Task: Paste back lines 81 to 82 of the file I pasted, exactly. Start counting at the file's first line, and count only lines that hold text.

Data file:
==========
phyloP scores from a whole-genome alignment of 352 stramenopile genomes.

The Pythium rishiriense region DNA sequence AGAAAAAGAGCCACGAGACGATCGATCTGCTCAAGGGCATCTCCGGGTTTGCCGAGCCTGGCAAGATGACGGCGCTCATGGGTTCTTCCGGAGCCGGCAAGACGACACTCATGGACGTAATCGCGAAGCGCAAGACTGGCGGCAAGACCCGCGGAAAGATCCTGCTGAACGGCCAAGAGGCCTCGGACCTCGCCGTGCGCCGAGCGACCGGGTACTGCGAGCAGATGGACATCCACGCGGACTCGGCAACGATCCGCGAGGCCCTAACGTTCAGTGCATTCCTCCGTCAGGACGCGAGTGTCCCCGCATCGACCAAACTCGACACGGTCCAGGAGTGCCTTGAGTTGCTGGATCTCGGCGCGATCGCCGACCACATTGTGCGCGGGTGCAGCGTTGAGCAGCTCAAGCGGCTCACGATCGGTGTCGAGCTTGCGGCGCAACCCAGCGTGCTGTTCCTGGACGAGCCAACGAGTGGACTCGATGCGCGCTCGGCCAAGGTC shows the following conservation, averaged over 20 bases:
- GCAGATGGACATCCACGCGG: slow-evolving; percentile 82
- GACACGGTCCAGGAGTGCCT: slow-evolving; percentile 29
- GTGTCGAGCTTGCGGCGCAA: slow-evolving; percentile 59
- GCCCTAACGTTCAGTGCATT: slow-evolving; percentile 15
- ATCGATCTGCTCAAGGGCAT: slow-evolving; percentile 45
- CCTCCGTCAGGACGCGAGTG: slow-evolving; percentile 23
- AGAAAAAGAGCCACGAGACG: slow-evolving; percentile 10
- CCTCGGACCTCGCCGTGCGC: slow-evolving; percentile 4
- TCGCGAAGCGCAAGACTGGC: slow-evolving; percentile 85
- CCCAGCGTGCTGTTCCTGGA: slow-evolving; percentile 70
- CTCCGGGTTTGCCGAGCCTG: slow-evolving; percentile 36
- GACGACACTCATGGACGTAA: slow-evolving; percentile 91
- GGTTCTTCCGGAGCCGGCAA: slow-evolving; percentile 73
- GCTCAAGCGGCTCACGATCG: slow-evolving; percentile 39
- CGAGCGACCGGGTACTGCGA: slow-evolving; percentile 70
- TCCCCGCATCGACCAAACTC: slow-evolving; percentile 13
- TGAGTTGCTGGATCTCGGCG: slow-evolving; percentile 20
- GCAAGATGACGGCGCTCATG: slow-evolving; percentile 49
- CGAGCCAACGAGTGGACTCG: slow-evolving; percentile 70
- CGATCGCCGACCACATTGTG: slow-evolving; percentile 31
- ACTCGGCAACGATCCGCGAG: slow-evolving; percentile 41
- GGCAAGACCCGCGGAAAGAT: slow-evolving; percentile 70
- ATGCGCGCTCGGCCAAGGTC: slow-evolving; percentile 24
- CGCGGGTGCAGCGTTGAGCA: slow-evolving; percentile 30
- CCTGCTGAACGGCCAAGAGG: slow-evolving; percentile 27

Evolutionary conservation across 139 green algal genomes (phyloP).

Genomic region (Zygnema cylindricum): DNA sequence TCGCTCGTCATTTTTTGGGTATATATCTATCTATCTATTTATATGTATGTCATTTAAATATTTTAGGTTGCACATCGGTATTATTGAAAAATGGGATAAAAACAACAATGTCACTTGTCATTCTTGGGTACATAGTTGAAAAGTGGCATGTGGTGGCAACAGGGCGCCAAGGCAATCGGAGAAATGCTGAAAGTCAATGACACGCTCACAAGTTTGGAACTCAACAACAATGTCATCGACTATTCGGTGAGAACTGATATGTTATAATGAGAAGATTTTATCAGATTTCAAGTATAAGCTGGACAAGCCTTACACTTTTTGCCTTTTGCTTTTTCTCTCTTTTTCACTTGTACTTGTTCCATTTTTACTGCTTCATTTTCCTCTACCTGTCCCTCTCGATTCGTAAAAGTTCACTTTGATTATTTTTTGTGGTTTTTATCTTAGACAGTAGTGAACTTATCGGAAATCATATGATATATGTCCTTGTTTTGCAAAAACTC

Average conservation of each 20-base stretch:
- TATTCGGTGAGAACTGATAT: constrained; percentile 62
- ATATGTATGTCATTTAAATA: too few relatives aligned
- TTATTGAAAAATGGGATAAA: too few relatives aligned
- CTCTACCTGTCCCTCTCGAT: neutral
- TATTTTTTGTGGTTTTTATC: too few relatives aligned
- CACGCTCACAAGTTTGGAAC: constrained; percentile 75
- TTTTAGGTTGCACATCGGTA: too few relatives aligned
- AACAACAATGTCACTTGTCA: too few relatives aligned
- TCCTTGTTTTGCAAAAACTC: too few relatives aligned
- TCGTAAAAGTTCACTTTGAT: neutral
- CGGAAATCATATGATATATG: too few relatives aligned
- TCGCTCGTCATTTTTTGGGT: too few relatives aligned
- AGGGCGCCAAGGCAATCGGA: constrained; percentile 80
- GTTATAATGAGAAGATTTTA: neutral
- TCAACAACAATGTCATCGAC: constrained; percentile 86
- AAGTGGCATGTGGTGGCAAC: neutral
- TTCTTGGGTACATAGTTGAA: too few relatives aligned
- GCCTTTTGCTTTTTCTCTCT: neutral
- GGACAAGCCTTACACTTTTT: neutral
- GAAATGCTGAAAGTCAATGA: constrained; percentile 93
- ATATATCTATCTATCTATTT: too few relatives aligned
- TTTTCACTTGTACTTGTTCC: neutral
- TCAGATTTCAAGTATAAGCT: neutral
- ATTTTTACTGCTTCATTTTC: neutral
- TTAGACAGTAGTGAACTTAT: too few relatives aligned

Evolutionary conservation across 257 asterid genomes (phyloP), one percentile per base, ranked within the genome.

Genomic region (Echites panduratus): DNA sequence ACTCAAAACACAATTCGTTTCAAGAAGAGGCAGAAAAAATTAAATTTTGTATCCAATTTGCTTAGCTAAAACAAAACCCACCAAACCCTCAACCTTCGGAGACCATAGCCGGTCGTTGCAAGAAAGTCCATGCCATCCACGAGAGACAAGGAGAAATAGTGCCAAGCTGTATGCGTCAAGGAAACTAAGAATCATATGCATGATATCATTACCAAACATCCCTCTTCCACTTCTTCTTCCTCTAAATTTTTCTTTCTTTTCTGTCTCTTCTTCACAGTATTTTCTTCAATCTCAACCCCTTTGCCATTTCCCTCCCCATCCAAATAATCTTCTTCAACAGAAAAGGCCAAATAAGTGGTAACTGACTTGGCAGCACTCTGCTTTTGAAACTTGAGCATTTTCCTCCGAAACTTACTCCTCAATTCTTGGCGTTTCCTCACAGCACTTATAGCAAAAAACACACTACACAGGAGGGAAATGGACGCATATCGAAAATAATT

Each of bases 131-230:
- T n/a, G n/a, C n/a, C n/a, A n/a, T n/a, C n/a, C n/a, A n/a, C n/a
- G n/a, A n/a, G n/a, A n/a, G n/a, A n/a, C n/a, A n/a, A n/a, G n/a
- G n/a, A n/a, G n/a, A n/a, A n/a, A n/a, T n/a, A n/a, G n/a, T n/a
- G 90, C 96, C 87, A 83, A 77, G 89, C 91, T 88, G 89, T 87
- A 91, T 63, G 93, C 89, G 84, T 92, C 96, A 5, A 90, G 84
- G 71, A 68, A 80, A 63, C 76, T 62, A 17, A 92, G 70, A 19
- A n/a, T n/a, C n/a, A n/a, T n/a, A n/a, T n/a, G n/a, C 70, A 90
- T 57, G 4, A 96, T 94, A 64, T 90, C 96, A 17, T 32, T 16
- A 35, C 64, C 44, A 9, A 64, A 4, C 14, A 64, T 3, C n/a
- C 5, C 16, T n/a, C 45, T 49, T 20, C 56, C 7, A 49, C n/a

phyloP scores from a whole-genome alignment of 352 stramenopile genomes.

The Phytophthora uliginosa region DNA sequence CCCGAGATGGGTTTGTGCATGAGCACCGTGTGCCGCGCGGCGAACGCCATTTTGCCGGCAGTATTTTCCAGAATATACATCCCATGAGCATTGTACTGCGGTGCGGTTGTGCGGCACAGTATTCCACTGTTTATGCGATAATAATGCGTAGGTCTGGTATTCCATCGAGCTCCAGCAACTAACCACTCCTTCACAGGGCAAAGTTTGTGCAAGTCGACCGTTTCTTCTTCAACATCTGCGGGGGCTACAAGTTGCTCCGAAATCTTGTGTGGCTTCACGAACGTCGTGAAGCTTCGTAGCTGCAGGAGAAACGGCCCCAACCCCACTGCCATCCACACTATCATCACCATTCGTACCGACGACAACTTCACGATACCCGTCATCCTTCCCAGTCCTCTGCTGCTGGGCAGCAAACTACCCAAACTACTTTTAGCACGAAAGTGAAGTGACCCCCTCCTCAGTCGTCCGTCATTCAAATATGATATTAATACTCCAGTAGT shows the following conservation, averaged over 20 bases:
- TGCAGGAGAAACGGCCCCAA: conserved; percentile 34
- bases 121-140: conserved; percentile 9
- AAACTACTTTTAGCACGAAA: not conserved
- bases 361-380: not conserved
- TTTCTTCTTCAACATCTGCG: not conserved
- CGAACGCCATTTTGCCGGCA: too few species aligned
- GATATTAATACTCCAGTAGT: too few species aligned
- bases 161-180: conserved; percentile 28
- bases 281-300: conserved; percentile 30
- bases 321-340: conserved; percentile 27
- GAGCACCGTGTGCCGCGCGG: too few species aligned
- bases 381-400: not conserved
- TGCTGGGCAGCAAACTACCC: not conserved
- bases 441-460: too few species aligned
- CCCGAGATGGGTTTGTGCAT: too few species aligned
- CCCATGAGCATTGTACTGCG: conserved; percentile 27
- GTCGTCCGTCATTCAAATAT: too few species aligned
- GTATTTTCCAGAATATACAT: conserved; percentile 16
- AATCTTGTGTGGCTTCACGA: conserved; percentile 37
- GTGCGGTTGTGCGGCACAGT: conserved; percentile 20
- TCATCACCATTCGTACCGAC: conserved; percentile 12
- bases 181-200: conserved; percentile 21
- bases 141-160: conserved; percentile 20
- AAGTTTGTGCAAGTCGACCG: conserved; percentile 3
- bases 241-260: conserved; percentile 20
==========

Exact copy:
- GAGCACCGTGTGCCGCGCGG: too few species aligned
- bases 381-400: not conserved